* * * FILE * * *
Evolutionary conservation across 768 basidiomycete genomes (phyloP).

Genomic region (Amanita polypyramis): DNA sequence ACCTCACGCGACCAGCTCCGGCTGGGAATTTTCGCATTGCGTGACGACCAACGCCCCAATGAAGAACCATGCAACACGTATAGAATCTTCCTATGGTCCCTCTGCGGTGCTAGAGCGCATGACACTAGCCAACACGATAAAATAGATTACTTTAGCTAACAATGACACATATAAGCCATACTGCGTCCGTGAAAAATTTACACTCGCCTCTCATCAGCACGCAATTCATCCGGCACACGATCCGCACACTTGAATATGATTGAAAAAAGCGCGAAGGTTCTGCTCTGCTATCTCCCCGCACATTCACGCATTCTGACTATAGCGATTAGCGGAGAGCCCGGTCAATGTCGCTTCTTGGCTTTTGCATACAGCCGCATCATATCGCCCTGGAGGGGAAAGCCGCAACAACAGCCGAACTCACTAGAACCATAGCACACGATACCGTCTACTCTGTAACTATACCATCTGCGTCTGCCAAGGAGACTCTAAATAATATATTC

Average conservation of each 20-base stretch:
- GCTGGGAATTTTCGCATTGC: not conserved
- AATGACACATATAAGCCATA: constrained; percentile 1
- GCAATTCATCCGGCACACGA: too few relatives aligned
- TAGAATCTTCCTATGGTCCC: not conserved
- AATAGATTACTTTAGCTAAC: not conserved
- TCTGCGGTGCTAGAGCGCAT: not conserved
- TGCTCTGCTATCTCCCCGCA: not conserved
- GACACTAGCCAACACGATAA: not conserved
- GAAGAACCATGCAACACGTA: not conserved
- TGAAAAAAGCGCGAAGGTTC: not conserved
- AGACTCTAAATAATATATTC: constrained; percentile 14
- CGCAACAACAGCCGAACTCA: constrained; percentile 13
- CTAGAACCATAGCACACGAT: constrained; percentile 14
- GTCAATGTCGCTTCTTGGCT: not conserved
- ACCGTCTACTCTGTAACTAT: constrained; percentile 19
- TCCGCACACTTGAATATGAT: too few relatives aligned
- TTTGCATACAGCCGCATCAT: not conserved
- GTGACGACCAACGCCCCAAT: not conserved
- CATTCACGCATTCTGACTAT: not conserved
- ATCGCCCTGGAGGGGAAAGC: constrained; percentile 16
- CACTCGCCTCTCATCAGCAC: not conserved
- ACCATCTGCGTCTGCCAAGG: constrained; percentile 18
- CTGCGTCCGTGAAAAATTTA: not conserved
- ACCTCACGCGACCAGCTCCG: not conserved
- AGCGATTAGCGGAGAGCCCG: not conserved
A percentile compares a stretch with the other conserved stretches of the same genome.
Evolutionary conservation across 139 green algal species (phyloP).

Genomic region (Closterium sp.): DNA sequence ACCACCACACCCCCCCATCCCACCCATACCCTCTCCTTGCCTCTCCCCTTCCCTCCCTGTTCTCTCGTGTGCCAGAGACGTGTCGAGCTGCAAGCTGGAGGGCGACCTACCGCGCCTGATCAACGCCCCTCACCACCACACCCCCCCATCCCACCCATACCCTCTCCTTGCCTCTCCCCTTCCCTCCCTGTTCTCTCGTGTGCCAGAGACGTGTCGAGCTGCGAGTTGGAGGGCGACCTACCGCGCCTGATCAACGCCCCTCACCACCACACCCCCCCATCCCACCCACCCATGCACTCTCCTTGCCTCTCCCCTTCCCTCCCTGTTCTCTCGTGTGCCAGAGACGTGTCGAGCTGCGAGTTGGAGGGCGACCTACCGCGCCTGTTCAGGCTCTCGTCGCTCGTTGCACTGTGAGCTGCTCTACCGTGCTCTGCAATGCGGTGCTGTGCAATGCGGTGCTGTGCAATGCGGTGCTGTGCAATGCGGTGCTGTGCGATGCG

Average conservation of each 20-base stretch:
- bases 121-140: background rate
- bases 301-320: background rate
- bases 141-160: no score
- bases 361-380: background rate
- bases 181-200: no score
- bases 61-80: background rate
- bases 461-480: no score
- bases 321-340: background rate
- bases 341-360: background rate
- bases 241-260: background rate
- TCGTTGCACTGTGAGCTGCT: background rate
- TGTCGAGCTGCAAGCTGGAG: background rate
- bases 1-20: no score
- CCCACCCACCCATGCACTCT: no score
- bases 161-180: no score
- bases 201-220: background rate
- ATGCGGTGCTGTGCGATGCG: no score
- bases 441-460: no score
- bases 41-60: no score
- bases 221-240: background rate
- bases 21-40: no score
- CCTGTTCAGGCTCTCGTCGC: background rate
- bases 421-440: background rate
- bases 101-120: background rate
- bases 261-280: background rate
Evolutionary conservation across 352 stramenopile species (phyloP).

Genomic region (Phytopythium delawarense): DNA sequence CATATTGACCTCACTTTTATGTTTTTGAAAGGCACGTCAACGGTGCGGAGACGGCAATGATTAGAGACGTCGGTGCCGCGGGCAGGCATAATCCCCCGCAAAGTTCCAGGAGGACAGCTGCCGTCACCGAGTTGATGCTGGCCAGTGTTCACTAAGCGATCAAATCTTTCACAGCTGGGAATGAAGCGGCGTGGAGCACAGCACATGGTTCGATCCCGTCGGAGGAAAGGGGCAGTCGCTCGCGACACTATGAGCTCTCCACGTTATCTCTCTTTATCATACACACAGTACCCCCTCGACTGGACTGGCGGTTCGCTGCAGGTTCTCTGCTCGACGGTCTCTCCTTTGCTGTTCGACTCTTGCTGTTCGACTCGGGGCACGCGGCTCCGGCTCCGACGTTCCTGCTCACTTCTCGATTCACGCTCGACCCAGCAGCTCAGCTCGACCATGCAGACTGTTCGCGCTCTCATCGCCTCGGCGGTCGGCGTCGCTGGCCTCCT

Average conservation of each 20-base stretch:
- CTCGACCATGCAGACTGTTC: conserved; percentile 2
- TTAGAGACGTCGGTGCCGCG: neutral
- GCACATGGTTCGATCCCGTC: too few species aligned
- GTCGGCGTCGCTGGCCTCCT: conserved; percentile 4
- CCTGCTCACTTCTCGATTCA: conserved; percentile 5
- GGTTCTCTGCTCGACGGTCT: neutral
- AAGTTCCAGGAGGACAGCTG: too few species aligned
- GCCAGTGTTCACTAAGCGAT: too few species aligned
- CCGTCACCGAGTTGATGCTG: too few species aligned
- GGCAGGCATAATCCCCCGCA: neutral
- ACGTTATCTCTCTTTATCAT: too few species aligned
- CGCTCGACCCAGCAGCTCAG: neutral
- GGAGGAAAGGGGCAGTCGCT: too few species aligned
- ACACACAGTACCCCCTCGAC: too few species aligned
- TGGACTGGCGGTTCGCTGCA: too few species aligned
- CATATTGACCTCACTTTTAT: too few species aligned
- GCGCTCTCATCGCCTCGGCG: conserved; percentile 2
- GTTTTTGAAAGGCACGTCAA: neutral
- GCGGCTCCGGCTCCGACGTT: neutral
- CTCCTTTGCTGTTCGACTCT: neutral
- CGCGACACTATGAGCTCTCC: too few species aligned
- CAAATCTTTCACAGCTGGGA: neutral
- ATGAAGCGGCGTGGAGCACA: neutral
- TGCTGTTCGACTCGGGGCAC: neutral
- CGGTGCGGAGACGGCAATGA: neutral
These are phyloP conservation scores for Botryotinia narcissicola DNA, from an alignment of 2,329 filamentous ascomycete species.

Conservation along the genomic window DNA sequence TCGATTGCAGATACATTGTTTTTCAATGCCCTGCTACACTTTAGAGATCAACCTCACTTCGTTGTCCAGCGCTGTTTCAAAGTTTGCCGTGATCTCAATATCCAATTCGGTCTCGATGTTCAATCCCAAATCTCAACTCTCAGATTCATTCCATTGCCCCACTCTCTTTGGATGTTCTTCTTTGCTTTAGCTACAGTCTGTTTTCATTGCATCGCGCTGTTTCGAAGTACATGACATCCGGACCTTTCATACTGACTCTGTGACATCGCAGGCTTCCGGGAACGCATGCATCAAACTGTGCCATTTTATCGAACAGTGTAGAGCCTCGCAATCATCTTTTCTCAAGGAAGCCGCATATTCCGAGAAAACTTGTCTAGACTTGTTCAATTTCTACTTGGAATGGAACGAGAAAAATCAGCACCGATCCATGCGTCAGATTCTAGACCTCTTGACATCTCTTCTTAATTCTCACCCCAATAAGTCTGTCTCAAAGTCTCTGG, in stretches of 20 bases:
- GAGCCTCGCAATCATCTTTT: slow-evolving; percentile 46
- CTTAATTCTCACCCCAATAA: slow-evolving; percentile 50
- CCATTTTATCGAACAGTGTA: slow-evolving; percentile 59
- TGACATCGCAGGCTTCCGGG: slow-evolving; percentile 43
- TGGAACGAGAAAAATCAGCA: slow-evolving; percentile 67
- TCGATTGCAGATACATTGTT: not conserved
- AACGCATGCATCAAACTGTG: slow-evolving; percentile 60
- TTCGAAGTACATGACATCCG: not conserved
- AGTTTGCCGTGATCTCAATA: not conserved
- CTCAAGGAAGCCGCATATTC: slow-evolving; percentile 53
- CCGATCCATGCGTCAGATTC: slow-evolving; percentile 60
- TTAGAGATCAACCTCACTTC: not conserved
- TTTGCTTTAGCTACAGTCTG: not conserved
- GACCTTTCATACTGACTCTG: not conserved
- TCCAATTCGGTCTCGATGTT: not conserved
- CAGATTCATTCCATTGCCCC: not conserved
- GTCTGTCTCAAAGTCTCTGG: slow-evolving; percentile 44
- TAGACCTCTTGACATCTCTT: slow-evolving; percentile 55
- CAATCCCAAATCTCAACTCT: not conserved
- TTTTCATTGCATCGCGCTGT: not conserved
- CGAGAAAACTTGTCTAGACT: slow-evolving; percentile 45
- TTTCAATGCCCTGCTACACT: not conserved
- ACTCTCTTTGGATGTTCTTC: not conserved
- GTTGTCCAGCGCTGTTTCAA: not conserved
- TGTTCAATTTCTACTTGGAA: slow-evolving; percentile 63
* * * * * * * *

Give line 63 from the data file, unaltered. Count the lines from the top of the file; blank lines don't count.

- GCACATGGTTCGATCCCGTC: too few species aligned